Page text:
The reality? The most affluent 20pc in Ireland actually own 73pc of the country’s wealth and the poorest 20pc own just 0.2pc. As for the top 5pc, their combined wealth is nearly double that of the entire “squeezed middle”.

Now look at the people at the bottom in Ireland in the two charts. While there are slight variations, the overall message is very clear. The charts are broken down into the top 10pc and down to the bottom 10pc.

Don’t just look at the very bottom, who have nothing, but look at the bottom 50pc – they own almost nothing of the country.

These are the facts. This is not opinion. This is Ireland.

As we head into an election year, it’s worth considering just how many people are being left behind, how many are being shut out. Consider how many people wake up with no hope, no stake, no way of seeing how they play a role in our society, no way of seeing a road map to a better future.

That’s what the wealth gap is all about. It is undeniable and it is persistent. Shouldn’t this be the main electoral issue next year in the year that we celebrate the centenary of a Republic that was supposed to cherish all the children equally?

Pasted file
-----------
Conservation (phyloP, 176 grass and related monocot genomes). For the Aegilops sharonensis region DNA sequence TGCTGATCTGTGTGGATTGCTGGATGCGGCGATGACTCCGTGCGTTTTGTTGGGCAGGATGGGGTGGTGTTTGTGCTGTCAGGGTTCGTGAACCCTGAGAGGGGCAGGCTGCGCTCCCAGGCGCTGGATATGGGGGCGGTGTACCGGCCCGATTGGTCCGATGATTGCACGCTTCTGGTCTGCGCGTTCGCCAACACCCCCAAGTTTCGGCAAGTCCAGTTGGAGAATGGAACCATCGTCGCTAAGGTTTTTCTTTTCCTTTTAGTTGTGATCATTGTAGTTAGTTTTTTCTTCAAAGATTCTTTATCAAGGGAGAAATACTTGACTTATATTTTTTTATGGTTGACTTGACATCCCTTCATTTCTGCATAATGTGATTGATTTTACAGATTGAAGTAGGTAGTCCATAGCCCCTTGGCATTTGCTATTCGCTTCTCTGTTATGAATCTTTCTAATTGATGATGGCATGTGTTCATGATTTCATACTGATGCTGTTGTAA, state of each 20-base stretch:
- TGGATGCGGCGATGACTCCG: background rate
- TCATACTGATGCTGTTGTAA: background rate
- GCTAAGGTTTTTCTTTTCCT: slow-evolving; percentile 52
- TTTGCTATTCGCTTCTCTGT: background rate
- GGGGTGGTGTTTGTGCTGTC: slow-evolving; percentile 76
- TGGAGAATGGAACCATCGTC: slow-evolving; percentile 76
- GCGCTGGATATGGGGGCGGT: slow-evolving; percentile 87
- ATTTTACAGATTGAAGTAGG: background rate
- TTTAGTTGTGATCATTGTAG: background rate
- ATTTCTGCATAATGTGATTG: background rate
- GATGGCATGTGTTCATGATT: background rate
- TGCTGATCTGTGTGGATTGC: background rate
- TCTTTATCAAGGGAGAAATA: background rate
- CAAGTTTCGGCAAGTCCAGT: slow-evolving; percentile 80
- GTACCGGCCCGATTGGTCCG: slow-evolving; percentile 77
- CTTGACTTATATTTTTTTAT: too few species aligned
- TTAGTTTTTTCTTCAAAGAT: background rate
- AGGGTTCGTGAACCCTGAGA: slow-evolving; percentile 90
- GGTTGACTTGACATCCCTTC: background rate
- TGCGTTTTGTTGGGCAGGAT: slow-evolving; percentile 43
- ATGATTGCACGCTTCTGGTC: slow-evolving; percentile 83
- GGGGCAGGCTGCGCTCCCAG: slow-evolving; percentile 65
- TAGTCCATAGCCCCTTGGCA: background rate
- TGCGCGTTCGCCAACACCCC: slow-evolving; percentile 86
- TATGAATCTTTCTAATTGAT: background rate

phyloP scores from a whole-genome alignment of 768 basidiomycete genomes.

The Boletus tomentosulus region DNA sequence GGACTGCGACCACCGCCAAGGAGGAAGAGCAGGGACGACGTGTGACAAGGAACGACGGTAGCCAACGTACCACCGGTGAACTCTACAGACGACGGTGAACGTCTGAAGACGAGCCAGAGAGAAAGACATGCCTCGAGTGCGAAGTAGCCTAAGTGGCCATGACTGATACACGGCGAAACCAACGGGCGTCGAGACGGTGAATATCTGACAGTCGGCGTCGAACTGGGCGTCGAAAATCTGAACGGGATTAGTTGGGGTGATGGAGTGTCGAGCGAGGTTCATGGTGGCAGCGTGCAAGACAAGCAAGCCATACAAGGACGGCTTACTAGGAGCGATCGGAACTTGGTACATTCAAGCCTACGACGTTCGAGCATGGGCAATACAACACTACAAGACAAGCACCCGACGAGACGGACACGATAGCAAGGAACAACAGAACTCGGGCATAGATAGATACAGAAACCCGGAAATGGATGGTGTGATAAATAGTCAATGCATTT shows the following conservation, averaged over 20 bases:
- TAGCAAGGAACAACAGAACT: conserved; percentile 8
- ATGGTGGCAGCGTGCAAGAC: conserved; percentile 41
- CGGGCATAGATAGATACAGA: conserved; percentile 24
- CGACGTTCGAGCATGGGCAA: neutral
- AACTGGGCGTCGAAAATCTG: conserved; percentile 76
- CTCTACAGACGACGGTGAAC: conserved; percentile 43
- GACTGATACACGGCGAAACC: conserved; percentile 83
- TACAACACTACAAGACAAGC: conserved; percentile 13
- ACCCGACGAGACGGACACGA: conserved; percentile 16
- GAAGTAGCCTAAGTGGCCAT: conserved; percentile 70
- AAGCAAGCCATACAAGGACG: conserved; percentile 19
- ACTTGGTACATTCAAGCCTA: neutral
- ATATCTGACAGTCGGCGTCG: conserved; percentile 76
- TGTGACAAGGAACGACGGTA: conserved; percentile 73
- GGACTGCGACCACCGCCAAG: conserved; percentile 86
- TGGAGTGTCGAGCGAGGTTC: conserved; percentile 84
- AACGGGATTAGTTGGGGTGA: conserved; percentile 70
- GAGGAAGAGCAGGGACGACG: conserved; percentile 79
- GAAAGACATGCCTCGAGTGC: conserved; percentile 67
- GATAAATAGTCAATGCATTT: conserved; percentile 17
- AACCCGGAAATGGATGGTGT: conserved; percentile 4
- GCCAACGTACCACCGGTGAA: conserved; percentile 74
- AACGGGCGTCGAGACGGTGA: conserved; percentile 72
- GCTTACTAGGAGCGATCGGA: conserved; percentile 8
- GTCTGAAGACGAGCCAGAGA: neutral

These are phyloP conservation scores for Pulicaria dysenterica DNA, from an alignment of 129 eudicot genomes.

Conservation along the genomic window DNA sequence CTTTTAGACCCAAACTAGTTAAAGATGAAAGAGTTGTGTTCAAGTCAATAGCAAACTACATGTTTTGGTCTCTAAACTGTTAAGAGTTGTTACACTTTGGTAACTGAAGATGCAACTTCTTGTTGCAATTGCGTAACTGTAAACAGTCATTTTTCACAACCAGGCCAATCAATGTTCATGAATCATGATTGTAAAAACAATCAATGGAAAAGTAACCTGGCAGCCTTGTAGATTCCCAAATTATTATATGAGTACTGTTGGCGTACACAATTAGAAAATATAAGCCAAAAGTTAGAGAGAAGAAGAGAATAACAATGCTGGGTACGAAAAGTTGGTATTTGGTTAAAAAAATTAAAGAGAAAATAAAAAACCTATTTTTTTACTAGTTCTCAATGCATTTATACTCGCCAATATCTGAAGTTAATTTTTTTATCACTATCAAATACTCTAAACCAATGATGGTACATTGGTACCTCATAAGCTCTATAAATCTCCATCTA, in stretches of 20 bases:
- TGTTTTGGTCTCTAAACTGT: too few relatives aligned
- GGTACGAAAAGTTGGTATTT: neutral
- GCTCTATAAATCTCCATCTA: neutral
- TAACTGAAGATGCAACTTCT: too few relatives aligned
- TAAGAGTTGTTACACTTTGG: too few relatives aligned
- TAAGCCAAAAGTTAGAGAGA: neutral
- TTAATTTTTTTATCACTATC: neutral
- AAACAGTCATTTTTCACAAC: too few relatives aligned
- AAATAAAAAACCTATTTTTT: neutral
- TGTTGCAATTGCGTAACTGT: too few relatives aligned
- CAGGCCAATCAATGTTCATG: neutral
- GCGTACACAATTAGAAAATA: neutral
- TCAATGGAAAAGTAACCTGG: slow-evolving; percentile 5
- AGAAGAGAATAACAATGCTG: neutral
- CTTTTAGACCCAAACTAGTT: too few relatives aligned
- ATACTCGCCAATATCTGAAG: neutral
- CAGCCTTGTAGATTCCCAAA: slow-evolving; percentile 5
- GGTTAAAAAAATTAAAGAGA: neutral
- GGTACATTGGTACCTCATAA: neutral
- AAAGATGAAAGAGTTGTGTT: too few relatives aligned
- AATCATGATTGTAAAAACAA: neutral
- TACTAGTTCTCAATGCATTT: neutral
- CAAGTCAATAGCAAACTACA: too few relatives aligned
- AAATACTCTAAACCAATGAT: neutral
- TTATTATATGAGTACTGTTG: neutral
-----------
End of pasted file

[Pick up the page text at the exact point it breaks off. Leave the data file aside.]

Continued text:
But will it be?

    • Deco

      Pass this around folks.

      This is how the wealth inequality, keeps getting worse. Because adult suburban males are living out a fantasy instead of winning the intellectual battle.

      “Normal” is currently a world in which we are all instructed to remain as children, and never to grow up and be men. Because to be a man, means to be dangerous to other powerful men.

      And instead the masses must be culturally and intellectually castrated. The dumbed down society. Where nobody makes demands of political stooges, to serve the people. Instead pr stunts for the people, more power for the institutional state. And the wealthy keep getting wealthier.